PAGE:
Ukraine offensive ‘snowballs’ with fall of Russian stronghold

Ukraine offensive ‘snowballs’ with fall of Russian stronghold

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KYIV — Ukrainian forces kept pushing north in the Kharkiv region and advancing to its south and east, Ukraine’s army chief said on Sunday, a day after their rapid gains made Russia abandon its main bastion in the area.

President Volodymyr Zelenskiy hailed Ukraine’s offensive in the northeast Kharkiv province as a potential breakthrough in the six-month-old war, saying this winter could bring more rapid gains of territory if Kyiv can get more powerful weapons.

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Ukraine’s chief commander General Valeriy Zaluzhnyi said the country’s armed forces have regained control of more than 3,000 square km (1,158 square miles) since the beginning of this month.

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“In the Kharkiv direction, we began to advance not only to the south and east, but also to the north. There are 50 km to go to the state border (with Russia),” he said on Telegram.

In Moscow, Russia’s defense ministry said on Sunday that Russian forces were hitting Ukrainian army positions in the Kharkiv region with precision strikes delivered by airborne troops, missiles and artillery.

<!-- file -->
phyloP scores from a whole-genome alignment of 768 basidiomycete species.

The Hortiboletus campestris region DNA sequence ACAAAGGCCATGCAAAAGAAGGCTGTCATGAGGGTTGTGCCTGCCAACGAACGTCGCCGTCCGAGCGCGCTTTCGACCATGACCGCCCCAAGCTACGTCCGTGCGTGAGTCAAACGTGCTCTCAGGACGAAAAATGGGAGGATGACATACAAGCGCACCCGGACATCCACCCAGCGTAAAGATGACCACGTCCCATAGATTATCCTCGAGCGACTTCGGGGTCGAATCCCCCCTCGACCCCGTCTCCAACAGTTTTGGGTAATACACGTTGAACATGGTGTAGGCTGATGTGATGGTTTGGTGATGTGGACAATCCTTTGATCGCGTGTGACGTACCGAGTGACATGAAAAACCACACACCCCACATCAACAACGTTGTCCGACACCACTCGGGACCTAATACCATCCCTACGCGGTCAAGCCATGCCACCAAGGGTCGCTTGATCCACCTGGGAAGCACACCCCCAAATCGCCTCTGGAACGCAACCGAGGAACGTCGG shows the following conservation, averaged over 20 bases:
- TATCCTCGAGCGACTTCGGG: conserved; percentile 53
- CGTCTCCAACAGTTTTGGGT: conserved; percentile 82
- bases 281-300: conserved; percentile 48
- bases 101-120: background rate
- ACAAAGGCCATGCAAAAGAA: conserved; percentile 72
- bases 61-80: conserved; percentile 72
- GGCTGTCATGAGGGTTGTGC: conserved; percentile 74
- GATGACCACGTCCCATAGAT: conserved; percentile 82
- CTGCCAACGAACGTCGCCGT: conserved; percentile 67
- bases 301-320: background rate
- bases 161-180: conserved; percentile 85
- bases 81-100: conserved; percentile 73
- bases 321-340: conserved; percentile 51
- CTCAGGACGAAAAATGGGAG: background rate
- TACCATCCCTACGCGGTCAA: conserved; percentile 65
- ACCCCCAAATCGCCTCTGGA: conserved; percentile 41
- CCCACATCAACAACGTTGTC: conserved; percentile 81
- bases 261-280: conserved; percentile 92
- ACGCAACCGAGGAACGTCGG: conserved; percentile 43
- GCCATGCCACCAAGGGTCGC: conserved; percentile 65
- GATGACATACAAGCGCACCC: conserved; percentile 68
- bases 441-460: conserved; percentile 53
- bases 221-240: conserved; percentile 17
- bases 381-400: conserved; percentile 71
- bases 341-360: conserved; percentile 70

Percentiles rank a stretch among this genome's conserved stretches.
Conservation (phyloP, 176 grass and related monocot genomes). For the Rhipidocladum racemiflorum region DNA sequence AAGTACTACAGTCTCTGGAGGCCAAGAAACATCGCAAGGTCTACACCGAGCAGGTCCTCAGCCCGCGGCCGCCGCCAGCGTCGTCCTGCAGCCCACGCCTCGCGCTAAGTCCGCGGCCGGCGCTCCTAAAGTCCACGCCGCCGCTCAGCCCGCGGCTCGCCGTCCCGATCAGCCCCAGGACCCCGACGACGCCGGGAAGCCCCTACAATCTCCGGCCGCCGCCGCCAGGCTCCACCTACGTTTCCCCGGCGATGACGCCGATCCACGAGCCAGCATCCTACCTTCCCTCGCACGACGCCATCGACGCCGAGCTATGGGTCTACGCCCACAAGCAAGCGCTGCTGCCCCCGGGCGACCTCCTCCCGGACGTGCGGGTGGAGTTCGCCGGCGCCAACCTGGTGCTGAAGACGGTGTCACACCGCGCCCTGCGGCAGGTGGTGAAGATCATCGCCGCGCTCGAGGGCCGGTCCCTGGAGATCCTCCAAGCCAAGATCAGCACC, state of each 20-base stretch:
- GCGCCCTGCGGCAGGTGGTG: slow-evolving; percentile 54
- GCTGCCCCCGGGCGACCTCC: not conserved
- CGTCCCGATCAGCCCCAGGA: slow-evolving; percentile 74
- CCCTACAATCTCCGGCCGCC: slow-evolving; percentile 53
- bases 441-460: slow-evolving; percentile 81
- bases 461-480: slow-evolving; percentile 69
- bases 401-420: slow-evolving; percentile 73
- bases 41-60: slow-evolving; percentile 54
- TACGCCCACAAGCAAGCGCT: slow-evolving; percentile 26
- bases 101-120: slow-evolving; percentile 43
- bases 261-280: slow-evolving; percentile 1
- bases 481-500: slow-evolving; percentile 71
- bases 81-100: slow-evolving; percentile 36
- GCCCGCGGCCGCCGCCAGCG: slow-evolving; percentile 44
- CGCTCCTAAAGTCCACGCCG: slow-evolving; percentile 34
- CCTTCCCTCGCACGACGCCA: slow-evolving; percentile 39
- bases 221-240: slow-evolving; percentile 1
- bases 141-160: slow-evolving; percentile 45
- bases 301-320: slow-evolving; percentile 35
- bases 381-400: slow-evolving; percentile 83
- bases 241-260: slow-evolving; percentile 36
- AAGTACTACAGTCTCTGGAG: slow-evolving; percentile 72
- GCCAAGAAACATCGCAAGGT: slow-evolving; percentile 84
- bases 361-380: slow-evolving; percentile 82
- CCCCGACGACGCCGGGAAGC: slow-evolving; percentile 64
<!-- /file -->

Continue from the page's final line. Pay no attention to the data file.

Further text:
The retreat from the city of Izium marked Russian forces’ worst defeat since they were pushed back from the capital Kyiv in March, as thousands of Russian soldiers left behind ammunition and equipment as they fled.

The gains are important politically for Zelenskiy as he seeks to keep Europe united behind Ukraine – supplying weapons and money – even as an energy crisis looms this winter following cuts in Russian gas supplies to European customers.

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“I believe that this winter is a turning point, and it can lead to the rapid de-occupation of Ukraine,” Zelenskiy told a political forum. “We see how they (occupiers) are fleeing in some directions. If we were a little stronger with weapons, we would de-occupy faster,” he said in remarks published on his website late on Saturday.

Ukrainian officials stopped short of confirming they had recaptured Izium, but Zelenskiy’s chief of staff Andriy Yermak posted a photo of troops on its outskirts and tweeted an emoji of grapes. The city’s name means “raisin.”

Defense minister Oleksii Reznikov said Ukraine needed to secure the retaken territory from possible Russian counterattack on stretched Ukrainian supply lines. He told the Financial Times that Ukrainian forces could be encircled by fresh Russian troops if they advanced too far.

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But he said the offensive had gone far “better than expected,” describing it as a “snowball rolling down a hill.”

“It’s a sign that Russia can be defeated,” he said.

Kyiv-based military analyst Oleh Zhdanov said the gains could bring a further push into Luhansk region, whose capture Russia claimed at the beginning of July.

“If you look at the map, it is logical to assume that the offensive will develop in the direction of Svatove – Starobelsk, and Sievierodonetsk – Lysychansk,” he said.